From our earliest Biblical roots, the Jewish people have held soldiers up in high esteem. Our greatest biblical heroes have combined their spiritual service of God with a willingness to physically fight for what they believed in and defend His honor. Abraham went to battle against the five kings, David was a brave warrior and… Read more »

This Torah portion opens by discussing the basic required materials the people of Israel will need in order to begin the construction of the Tabernacle (Mishkan). Interestingly, the Mishkan is not intended to be a physical structure that houses God within its walls, as the verse does not say “and God will dwell within it.”… Read more »

Did you know that the Prayer Shawl is made up of two components; the garment and the fringes (in Hebrew, tzitzit). The garment which surrounds the worshipper represents God who is constantly surrounding each and every one of us. The fringes hanging off of the garment are composed of a series of 613 knots. These… Read more »

We learn in this verse of the significance of the jubilee (50th) year. Every seven cycles of seven years, God commanded that on the 50th year, the Land of Israel, the Jewish people and all the farming animals be allowed to rest from their work and take the time to rejoice over Hashem and the… Read more »

The Torah begins with the letter ב/bet (‘In the beginning”/בראשית) and ends with the letter ל/lamed. Put the letters together and you get lev/לב, which means “heart.” The Torah is the heart and soul of the Jewish people and is an expression of God’s love towards all of mankind. By learning its holy words, we… Read more »

Have you ever had a “bad” experience only to later discover that it was all for the best? Esther was the unwilling wife of an anti-Semitic king who lived a secretive life as a Jew. Yet her predicament places her in the perfect position to rise up and save the Jewish people. On Purim, we… Read more »

Jeremiah describes the Land of Israel as an “eretz khemdah” (אֶרֶץ חֶמְדָּה), “a pleasant land.” The word ‘khemdah,’ however, also means “desire.” A commentator explains that Jeremiah uses this description since the Land of Israel is desired by all the nations. God’s holy presence is so palpable there, that everyone senses and seeks its holiness.

Incredibly we find one of the ethical foundations of the Israeli army right here in today’s verse. The prophetess Abigail reminds King David that he may only fight God’s wars – which at that time were against the Philistines – and not wars of vengeance against his enemies. To this day, the nation of Israel… Read more »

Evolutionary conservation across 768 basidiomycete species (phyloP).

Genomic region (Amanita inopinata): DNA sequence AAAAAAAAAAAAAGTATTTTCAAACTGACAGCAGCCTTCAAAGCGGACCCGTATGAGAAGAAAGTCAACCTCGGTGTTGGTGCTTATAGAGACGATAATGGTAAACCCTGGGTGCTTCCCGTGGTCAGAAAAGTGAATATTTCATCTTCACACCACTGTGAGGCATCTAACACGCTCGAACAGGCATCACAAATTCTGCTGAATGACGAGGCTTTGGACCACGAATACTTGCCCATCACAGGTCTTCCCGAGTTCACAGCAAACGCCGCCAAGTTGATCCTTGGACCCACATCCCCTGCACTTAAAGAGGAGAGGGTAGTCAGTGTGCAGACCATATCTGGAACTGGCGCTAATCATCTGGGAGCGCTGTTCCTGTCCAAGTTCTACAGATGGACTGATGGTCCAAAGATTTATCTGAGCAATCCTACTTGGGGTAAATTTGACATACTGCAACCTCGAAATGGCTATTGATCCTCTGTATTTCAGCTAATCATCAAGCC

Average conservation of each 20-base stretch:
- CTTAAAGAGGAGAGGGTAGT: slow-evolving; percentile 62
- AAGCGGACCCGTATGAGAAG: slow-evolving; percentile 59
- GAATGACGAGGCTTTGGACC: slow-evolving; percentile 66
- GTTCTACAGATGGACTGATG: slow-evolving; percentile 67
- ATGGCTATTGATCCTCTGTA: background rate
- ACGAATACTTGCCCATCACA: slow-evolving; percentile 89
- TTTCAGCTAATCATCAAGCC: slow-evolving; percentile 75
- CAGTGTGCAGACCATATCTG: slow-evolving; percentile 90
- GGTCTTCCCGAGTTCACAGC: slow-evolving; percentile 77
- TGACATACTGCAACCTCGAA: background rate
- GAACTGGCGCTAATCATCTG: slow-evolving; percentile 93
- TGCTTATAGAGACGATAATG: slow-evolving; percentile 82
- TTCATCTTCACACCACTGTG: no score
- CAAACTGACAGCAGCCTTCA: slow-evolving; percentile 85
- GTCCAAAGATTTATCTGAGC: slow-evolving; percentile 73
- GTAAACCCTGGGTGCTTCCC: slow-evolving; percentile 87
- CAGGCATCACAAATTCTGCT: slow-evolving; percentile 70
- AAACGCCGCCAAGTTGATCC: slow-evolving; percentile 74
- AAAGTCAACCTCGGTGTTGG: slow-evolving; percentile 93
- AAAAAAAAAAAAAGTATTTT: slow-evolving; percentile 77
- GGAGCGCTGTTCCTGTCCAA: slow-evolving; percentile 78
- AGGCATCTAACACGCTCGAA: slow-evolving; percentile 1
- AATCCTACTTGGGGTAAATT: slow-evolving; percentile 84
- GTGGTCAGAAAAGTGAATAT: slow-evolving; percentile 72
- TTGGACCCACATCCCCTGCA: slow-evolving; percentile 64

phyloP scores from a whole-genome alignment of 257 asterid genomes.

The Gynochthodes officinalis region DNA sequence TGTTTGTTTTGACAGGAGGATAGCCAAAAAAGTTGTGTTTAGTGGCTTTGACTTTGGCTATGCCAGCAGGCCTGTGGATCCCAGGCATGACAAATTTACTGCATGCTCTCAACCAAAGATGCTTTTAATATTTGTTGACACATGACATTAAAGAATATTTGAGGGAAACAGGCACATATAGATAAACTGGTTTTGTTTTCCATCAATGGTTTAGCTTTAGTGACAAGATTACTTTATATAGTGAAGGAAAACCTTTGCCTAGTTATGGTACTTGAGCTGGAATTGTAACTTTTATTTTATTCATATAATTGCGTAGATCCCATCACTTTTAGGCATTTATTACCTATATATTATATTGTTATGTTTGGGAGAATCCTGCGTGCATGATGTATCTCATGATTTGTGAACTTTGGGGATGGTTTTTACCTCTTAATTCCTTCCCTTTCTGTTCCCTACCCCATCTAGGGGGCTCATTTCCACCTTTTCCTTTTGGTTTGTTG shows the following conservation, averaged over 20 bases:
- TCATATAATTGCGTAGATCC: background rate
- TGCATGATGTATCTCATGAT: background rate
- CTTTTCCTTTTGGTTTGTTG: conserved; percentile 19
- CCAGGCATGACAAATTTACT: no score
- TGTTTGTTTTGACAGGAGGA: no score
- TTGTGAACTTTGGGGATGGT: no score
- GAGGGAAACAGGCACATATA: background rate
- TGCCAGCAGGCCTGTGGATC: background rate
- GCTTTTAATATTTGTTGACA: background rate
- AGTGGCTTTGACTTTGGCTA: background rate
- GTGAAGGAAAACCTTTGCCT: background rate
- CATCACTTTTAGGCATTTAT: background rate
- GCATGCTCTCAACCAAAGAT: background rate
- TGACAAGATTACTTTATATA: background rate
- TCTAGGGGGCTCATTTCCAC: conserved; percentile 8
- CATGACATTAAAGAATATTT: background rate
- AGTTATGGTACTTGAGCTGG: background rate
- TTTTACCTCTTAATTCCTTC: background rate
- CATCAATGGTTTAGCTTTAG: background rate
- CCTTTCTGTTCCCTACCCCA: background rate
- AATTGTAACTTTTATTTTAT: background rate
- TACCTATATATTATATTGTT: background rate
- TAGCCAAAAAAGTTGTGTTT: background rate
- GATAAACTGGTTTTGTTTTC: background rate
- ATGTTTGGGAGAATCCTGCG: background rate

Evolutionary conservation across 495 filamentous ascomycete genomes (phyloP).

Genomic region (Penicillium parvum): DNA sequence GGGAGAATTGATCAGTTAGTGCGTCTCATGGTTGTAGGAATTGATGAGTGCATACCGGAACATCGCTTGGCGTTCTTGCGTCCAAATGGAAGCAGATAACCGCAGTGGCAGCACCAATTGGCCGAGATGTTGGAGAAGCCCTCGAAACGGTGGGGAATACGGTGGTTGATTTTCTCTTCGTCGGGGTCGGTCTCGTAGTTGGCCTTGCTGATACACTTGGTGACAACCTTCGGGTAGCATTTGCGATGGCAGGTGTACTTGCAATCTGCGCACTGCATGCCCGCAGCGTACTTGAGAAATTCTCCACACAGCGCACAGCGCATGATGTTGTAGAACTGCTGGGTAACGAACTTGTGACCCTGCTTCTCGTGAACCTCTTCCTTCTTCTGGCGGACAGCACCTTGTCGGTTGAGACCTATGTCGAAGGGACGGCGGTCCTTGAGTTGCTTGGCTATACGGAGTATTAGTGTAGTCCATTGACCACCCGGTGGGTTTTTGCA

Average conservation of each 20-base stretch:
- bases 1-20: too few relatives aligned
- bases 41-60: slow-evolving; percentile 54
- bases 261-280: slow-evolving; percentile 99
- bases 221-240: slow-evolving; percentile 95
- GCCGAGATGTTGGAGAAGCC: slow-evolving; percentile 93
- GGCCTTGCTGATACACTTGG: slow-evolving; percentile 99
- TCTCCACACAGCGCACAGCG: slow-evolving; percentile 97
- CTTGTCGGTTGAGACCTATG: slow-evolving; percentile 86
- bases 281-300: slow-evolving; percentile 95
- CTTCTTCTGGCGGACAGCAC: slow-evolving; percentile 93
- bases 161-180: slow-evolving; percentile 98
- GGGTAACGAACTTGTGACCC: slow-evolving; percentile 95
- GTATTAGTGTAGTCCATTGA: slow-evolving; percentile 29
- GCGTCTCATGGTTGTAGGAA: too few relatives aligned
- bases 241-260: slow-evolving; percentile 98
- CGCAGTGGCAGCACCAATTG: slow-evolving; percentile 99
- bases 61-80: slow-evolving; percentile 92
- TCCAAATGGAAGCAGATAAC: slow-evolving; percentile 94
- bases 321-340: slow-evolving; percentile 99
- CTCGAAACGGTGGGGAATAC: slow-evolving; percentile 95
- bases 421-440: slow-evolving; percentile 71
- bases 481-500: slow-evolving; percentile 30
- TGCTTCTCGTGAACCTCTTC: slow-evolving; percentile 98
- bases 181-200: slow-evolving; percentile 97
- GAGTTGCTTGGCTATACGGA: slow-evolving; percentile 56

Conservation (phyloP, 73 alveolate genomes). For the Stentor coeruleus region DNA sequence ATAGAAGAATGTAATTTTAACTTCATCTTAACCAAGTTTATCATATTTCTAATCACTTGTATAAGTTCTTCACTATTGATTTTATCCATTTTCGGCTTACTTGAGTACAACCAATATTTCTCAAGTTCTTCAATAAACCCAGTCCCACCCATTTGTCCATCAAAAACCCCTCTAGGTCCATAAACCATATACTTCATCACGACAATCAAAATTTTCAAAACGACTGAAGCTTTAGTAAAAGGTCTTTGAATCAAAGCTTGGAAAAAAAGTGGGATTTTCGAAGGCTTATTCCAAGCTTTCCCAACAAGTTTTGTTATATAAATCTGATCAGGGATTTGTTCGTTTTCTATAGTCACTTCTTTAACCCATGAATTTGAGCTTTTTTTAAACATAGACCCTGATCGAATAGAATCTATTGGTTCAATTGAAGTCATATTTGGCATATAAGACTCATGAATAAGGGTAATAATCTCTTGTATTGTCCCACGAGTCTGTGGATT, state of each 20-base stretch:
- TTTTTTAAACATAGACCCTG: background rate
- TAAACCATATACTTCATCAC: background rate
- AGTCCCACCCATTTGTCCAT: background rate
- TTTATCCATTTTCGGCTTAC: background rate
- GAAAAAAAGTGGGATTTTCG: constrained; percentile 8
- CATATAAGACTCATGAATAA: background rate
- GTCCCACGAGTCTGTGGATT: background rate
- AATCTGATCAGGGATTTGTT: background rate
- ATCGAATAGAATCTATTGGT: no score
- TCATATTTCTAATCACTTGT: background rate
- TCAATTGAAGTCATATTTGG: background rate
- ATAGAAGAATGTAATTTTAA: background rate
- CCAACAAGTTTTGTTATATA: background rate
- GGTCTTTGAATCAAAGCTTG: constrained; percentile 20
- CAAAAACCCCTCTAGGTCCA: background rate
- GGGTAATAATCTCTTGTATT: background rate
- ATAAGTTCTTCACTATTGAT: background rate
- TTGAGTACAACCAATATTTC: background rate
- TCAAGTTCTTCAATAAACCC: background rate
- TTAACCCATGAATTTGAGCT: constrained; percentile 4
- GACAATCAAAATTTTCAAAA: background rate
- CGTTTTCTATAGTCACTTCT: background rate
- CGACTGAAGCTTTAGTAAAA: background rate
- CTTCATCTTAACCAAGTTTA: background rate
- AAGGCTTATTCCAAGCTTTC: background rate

When God commanded Abraham to leave his home and travel to the Land of Canaan (ancient Israel), he was instructed to bring his, wife, his sons, and all his ‘substance’. Midrash, an ancient commentary that comes to reveal deep questions, explains that substance refers to all the souls who were taught and influenced by Abraham… Read more »

The pomegranate has always been a symbol of beauty; its unique shape is a favorite design element, appearing on the priestly garments and on the pillars at the entrance to the Temple in Jerusalem, as well as featuring in many forms of artwork to this day. The special fruit is one of the seven agricultural… Read more »

Envision today’s verse as it was declared by Queen Sheba to King Solomon during the time of the First Temple. The Queen hears of King Solomon’s unsurpassed wisdom and sets off on a desert journey to visit and test him with riddles. She is awestruck that King Solomon’s wisdom and holiness surpass all of her… Read more »

‘Lekhem’, (לחם) bread, is the root of the word ‘milkhama’ (מלחמה) or war. According to Rabbi Benjamin Blech, people go to war not because they are wicked, but rather because they are deprived of basic necessities such as bread. If we take care of our brothers and sisters who are needy and provide for those… Read more »

In Torah portion, called Yitro after Moses’s father-in-law Jethro, God uses the term ‘kohanim’ in reference the Jewish people. While ‘kohanim’ is translated literally as ‘priests’, in this context God is bestowing upon the Chosen Nation the unique duty of serving as emissaries who exemplify sanctity for the entire world. The revelation at Sinai was… Read more »

Here’s a beautiful lesson from the holy language of Hebrew! The root of the word for “give” in Hebrew is “natan” נתן which is a palindrome; it reads the same backwards as forwards. The essence of giving is that what we give, we get back in some way. While many assume that their time or… Read more »

Ramban (Nachmanedes), a Biblical commentator, explains that Hebrew “is the language with which G-d speaks with His prophets and His nation.” Biblical Hebrew is known as Lashon Hakodesh, the holy language, and indeed it is the very dialect spoken by the Jewish nation for thousands of years, since the time of Adam and Eve.